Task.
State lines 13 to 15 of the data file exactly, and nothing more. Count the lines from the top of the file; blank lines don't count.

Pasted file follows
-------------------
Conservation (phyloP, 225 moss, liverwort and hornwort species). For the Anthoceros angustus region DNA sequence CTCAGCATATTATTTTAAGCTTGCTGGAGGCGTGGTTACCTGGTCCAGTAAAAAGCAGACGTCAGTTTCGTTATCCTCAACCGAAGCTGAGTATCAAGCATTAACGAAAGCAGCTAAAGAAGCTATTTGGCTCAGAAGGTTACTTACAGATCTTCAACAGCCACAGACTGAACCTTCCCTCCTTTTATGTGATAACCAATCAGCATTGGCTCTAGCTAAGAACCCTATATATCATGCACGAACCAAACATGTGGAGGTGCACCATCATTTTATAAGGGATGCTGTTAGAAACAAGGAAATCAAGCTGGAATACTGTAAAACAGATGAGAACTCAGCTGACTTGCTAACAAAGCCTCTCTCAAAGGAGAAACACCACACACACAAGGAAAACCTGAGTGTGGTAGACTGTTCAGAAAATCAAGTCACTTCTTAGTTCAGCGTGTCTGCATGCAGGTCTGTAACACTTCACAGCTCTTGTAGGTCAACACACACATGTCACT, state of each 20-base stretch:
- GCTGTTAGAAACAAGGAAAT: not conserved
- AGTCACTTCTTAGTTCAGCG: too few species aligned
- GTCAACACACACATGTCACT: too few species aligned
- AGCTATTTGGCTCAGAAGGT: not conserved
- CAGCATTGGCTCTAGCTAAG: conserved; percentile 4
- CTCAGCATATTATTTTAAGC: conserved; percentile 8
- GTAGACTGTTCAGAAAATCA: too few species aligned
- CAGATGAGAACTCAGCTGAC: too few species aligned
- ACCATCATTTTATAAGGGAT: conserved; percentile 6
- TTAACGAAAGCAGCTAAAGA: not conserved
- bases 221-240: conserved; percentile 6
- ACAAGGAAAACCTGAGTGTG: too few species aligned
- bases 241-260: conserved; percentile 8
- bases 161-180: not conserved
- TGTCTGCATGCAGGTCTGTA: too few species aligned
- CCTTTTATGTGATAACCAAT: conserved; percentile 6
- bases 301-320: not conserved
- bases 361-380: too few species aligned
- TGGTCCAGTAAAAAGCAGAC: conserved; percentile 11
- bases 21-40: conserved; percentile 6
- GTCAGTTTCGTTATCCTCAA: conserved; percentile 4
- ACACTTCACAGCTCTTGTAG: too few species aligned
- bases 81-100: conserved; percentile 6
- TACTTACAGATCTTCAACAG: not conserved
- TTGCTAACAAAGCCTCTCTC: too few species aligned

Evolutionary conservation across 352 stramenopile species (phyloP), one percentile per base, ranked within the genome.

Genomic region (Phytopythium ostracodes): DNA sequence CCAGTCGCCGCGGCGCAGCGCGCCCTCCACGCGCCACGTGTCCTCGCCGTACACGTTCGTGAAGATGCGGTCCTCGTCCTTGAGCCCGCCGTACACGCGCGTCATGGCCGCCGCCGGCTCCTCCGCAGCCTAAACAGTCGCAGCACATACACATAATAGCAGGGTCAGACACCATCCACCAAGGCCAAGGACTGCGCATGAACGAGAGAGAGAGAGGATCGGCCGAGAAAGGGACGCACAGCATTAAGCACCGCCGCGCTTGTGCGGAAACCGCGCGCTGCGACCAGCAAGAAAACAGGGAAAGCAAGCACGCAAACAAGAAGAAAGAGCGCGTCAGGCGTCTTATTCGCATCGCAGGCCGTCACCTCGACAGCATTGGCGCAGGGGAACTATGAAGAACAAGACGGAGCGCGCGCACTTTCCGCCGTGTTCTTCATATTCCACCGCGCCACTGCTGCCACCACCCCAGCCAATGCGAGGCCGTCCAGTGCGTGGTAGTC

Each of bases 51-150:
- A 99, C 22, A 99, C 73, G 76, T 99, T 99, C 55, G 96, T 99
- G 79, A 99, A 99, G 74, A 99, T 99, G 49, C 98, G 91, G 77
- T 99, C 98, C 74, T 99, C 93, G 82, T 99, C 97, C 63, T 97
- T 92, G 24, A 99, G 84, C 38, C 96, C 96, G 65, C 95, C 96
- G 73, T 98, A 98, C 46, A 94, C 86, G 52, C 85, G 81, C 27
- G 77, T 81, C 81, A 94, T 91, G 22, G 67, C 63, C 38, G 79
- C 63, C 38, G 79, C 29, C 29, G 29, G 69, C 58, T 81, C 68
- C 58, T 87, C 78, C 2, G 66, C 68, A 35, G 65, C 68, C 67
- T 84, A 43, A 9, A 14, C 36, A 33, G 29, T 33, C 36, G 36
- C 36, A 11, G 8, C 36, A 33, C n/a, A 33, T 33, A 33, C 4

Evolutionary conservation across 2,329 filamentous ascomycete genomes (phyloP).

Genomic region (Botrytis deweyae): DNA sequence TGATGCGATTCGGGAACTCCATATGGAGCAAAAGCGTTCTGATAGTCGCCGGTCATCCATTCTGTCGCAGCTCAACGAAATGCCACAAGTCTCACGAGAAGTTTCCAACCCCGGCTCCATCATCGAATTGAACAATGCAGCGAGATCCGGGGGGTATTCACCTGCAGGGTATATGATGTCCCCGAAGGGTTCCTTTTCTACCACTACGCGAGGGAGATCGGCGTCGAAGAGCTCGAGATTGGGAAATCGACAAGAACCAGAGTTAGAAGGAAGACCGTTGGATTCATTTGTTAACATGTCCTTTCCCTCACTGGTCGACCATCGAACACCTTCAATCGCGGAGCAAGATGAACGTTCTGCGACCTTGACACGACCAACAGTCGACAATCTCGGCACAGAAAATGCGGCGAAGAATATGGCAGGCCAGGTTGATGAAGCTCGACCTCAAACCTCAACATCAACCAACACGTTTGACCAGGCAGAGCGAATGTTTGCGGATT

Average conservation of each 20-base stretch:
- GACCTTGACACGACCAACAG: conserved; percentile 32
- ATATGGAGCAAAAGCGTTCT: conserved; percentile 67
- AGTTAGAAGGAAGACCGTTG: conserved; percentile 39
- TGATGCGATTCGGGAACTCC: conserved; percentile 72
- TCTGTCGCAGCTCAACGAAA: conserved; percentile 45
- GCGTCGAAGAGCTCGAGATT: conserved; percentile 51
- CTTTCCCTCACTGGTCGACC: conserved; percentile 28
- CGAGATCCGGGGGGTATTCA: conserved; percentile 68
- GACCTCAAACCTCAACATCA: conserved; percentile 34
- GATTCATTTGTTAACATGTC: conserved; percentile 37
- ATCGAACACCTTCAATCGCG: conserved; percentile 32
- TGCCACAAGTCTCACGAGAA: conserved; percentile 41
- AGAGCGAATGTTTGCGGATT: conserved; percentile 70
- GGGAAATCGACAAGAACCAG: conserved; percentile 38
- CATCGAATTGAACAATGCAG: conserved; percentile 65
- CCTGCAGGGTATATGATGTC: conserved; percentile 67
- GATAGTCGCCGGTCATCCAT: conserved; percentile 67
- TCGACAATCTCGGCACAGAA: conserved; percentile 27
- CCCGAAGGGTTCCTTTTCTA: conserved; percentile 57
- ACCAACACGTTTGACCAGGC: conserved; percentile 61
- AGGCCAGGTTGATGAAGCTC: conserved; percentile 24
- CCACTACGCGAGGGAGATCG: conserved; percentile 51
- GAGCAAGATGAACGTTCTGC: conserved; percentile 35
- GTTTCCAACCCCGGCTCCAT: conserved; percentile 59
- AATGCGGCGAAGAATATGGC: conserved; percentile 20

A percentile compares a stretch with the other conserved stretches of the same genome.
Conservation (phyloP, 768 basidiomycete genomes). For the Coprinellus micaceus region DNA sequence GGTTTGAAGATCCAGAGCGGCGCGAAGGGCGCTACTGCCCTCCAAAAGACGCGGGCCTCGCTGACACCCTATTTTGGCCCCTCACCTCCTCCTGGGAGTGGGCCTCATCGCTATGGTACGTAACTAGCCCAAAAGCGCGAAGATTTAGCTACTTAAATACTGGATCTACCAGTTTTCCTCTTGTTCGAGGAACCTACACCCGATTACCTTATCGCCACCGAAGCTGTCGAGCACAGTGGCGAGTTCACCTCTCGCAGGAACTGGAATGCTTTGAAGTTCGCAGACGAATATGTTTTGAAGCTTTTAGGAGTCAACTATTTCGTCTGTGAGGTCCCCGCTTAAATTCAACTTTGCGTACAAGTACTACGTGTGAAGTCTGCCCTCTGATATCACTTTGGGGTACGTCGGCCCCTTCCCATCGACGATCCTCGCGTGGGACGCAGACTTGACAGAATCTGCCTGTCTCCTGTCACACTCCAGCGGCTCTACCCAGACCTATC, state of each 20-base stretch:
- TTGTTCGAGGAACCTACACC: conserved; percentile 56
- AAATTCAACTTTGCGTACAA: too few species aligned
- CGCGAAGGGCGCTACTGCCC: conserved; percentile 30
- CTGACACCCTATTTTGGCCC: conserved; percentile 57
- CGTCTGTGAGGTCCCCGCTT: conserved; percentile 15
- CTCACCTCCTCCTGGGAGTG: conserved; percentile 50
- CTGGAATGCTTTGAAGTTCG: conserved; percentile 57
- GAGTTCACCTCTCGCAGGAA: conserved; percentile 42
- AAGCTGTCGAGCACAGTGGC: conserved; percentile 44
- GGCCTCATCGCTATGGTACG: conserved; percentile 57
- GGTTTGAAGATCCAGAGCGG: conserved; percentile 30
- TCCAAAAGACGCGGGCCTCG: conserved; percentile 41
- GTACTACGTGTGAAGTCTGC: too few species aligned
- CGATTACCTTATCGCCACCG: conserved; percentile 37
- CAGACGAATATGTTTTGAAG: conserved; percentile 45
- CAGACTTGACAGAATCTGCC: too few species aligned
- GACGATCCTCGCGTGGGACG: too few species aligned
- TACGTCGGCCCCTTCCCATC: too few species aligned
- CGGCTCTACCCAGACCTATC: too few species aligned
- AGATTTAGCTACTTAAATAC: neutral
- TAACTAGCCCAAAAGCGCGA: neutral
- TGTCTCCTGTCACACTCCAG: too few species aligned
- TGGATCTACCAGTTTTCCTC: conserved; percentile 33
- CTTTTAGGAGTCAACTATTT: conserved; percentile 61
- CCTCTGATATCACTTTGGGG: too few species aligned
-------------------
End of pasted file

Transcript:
- ACAAGGAAAACCTGAGTGTG: too few species aligned
- bases 241-260: conserved; percentile 8
- bases 161-180: not conserved